Monday, September 09, 2013

Monday Mentor- I am AESOP-lutely FABLE-ous

I love finding new lessons that just make teaching that much more fun. My grade chair fearless leader, Jennifer, showed us all this super cute lesson on teaching fables to our fourth graders. This fits perfectly with our study on THEME and author's purpose.

We started out the week reading tons of fables, such as the Lion and the Mouse, the Tortoise and the Hare, the Fox and the Crane. We also discussed each lesson the author wanted us to learn. The themes of the short tales were easy to pick out. I went a little deeper and asked them why they thought Aesop would have picked this particular animal to represent in this fable.

The most compelling moment of the lesson came as I explained that Aesop was a Greek slave who's master taught him to read. One of my boys raised his hand to answer my question about why Aesop chose a lion to explain this lesson. He was thinking that the lion could actually stand for Aesop's master and that Aesop was in fact the mouse. Aesop could have done something big to help his master out and that's where he got the idea for the story.

GASP!  What insight! I had to hold my breath for a bit, but thanked him and told him that is probably the most intriguing idea behind the Lion and the Mouse ever told. He smiled and we went on.

After reading tons of fables, we were ready for the next step. I posted three posters around the room that included the title of the fable and its moral.

You can get all six posters Here. I cannot take credit for this file. The images are from Microsoft Clipart and the idea was borrowed. The frame is mine, though!

The children were to walk around and sit near a fable that they have a connection to. They were to write the title, moral and their connection on paper. At the end of about ten minutes they turned and told an Elbow Friend about their connection. This way they could see how many different versions of the same tale could be told. I then explained that through the years, the tales have been retold with different characters.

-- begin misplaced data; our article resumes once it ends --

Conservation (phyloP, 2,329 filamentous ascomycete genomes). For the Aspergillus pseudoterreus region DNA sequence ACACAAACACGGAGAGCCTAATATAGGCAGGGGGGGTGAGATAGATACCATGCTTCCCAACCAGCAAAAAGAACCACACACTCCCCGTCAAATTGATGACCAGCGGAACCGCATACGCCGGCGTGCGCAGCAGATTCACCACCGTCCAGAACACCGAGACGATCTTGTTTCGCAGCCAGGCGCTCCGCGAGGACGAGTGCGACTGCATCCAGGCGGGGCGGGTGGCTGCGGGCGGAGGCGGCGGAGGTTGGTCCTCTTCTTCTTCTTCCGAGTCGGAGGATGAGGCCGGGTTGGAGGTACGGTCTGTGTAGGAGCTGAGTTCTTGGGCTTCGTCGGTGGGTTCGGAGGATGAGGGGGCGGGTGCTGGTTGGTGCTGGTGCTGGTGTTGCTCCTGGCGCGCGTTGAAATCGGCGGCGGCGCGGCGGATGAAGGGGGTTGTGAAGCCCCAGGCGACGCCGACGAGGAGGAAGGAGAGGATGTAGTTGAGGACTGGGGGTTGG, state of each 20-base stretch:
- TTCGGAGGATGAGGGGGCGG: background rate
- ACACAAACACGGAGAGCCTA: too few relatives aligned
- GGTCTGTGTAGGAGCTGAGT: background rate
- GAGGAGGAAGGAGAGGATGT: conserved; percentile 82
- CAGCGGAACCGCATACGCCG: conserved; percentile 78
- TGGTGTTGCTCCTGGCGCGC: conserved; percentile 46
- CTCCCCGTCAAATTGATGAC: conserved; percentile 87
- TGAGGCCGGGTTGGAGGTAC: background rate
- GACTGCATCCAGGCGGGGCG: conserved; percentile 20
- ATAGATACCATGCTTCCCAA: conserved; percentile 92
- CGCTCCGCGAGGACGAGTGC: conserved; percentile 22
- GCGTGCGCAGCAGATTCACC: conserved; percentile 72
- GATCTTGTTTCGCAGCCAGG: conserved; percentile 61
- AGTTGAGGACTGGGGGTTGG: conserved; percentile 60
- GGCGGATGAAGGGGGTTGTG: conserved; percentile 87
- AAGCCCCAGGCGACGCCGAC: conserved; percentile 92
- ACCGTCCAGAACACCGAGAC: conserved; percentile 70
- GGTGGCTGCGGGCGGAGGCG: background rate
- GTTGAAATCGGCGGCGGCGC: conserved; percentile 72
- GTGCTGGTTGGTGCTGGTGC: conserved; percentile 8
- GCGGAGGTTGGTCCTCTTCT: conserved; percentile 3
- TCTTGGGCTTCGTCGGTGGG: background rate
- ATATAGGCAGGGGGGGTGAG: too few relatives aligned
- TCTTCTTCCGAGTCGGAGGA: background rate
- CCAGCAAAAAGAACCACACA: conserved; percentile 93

Here's information from Wikipedia I shared about the Wolf and the Lamb:

The fable also has Eastern analogues. One of these is the Buddhist Dipi Jataka in which the protagonists are a panther and a goat. The goat has strayed into the presence of a panther and tries to avert its fate by greeting the predator politely. It is accused of treading on his tail and then of scaring off his prey, for which crime it is made to substitute.[7] A similar story involving birds is found among Bidpai's Persian fables as "The Partridge and the Hawk".[8] The unjust accusation there is that the partridge is taking up all the shade, leaving the hawk out in the hot sun. When the partridge points out that it is midnight, it is killed by the hawk for contradicting.

We did it again the next day with three more fables. Sometimes it was hard for students to make connections to fables, so I had to get broader in my description. I suggested things like "have you ever had a friend who wanted something of yours" or "you procrastinated on a chore or assignment?"

 Since it was now Friday, I told them that next week we would be creating our own fables. Over the weekend they were to think about a lesson they have learned in the past and what character animals they could use based on their traits to teach this lesson.

I will give out this recording sheet for them to organize their ideas.

And then this writing paper for them to write down their very own fables.

You can get this file from Here. Just remember this is in no way my design, I'm simply sharing a resource!

Next week we are going to delve into Greek Myths (part of our curriculum) and tie them into the concepts of fables. Should be much easier to get this across to them having set up the FABLE-ous groundwork. 
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